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  20. "So if you come up with something to demand that adults are responsible and accountable, let me know."

    I'm not in the group advocating for restrictions. I train people to shoot and handle firearms responsibly and I can do no more to ensure they take those lessons to heart if they choose not to.


    "We have no smoking laws, we have drunk driving laws, we have seatbelt and air bag laws, we have laws that require that swimming pools need to be fenced so little kids don't wander into the yard"

    And people can still smoke if they choose to do so. People still drink and drive if they so choose to. People may choose not to wear seat belts. Swimming pools are not required to be fenced on private property in many parts of the country so that is still up to the owner.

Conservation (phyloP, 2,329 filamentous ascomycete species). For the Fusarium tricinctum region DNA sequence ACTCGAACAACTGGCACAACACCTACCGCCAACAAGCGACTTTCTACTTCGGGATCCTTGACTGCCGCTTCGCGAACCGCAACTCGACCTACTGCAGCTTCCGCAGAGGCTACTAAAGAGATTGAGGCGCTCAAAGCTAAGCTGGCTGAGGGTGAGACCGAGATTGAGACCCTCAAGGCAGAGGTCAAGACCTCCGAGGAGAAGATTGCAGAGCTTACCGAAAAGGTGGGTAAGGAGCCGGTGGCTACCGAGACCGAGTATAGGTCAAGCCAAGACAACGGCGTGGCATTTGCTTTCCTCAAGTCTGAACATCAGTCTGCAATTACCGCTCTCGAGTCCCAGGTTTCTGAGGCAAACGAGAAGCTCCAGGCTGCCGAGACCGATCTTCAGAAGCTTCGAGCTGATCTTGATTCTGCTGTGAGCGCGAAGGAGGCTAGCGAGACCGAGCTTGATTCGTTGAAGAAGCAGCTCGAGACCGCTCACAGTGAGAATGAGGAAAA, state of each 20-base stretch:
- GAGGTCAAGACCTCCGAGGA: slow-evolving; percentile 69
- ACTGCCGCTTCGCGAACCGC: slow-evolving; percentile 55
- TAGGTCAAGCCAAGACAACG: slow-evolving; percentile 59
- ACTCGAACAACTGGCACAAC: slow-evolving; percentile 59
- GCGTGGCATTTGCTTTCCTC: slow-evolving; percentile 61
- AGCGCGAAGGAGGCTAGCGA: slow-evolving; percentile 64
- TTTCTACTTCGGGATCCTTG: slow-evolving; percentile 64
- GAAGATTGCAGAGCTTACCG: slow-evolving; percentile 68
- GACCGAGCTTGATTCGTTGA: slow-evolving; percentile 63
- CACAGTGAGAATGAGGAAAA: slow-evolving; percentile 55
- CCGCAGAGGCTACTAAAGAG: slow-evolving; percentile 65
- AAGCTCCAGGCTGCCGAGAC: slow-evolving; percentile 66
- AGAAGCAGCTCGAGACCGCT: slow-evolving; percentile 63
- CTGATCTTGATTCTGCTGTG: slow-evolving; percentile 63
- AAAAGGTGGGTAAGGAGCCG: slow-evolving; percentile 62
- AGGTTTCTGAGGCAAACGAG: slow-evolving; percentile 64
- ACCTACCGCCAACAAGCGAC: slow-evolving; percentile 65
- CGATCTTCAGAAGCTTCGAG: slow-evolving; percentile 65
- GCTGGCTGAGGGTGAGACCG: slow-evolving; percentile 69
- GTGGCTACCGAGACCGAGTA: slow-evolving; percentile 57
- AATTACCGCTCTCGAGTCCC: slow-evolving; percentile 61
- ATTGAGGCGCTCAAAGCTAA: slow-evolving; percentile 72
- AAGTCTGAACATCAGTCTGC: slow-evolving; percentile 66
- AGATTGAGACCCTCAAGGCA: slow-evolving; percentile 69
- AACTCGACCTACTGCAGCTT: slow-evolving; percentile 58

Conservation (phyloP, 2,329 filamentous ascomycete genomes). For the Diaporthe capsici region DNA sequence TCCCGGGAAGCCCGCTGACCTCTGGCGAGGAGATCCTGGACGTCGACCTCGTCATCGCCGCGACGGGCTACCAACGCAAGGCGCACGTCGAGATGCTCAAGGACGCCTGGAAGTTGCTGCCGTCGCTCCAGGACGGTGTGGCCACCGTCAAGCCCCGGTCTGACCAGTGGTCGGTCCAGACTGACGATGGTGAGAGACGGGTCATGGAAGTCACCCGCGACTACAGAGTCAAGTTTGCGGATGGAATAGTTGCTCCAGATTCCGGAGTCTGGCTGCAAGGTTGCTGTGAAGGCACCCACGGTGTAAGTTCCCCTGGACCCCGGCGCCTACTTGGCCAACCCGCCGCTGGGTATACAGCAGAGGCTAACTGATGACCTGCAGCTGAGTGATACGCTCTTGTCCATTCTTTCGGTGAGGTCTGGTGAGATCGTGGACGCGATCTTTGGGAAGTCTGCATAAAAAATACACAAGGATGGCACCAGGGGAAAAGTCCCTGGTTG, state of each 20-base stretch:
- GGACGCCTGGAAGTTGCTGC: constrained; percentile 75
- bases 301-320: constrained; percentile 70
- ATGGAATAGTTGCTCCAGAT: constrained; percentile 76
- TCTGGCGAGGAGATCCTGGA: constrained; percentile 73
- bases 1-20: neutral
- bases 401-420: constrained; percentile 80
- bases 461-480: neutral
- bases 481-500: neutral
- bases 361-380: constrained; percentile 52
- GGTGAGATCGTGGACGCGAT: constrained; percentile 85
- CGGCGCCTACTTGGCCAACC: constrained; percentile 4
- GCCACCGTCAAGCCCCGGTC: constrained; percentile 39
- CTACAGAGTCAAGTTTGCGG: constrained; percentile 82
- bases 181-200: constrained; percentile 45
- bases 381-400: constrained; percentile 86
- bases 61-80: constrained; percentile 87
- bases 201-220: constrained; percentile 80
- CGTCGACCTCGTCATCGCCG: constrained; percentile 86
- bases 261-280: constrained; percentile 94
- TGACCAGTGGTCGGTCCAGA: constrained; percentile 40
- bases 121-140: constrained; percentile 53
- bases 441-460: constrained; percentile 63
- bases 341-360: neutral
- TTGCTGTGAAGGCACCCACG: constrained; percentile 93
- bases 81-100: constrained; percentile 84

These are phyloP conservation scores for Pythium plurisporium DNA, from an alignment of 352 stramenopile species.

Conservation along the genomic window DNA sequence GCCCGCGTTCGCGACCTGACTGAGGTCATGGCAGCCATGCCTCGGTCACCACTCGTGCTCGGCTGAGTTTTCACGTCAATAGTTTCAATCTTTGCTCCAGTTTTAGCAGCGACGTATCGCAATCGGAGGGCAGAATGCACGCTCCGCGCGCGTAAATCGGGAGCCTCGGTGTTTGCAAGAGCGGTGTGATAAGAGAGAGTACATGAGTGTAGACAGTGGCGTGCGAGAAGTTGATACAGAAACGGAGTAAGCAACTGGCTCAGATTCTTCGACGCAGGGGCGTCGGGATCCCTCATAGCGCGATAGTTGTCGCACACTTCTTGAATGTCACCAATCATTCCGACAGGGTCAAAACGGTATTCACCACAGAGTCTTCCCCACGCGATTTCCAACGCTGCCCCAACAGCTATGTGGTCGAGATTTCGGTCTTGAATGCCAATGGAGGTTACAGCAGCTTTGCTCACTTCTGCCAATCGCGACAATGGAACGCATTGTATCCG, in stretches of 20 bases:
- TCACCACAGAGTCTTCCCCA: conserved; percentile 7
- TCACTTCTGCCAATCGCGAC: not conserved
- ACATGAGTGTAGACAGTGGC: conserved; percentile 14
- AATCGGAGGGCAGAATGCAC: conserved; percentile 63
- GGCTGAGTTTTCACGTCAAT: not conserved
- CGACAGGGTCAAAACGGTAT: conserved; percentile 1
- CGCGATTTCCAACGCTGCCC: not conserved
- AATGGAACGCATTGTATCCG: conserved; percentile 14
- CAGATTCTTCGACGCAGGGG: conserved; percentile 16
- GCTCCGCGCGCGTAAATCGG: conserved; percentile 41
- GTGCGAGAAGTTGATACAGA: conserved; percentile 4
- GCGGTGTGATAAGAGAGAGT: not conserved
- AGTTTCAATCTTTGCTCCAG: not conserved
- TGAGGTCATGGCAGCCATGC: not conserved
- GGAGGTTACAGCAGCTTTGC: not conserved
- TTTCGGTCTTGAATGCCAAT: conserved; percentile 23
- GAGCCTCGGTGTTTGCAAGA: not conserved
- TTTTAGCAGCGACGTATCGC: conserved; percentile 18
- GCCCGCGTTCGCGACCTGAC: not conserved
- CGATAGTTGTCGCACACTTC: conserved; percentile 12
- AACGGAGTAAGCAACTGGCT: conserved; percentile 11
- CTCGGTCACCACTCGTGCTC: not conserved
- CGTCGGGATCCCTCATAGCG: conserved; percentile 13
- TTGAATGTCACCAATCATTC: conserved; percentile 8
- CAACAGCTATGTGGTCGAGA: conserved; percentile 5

"we have campaigns to prevent cancer of all kinds and we try to prevent heart disease with exercise and healthier foods. I would say that this partial list is proof positive that, in this country, we just sit back and take the bad with the good and never try to do anything about it. Wouldn't you?"

    And cancer and heart disease still exist and still occur in people with even the healthiest of lifestyles. All the proper eating and exercise in the world doesn't matter if there is a congenital heart defect or a genetic predisposition to certain cancers. And no I wouldn't take your partial list as proof of anything unless you are attempting to prove that people make their choices and live with the consequences. Though it seems there are those that will blame everything but themselves, including inanimate objects, when problems occur.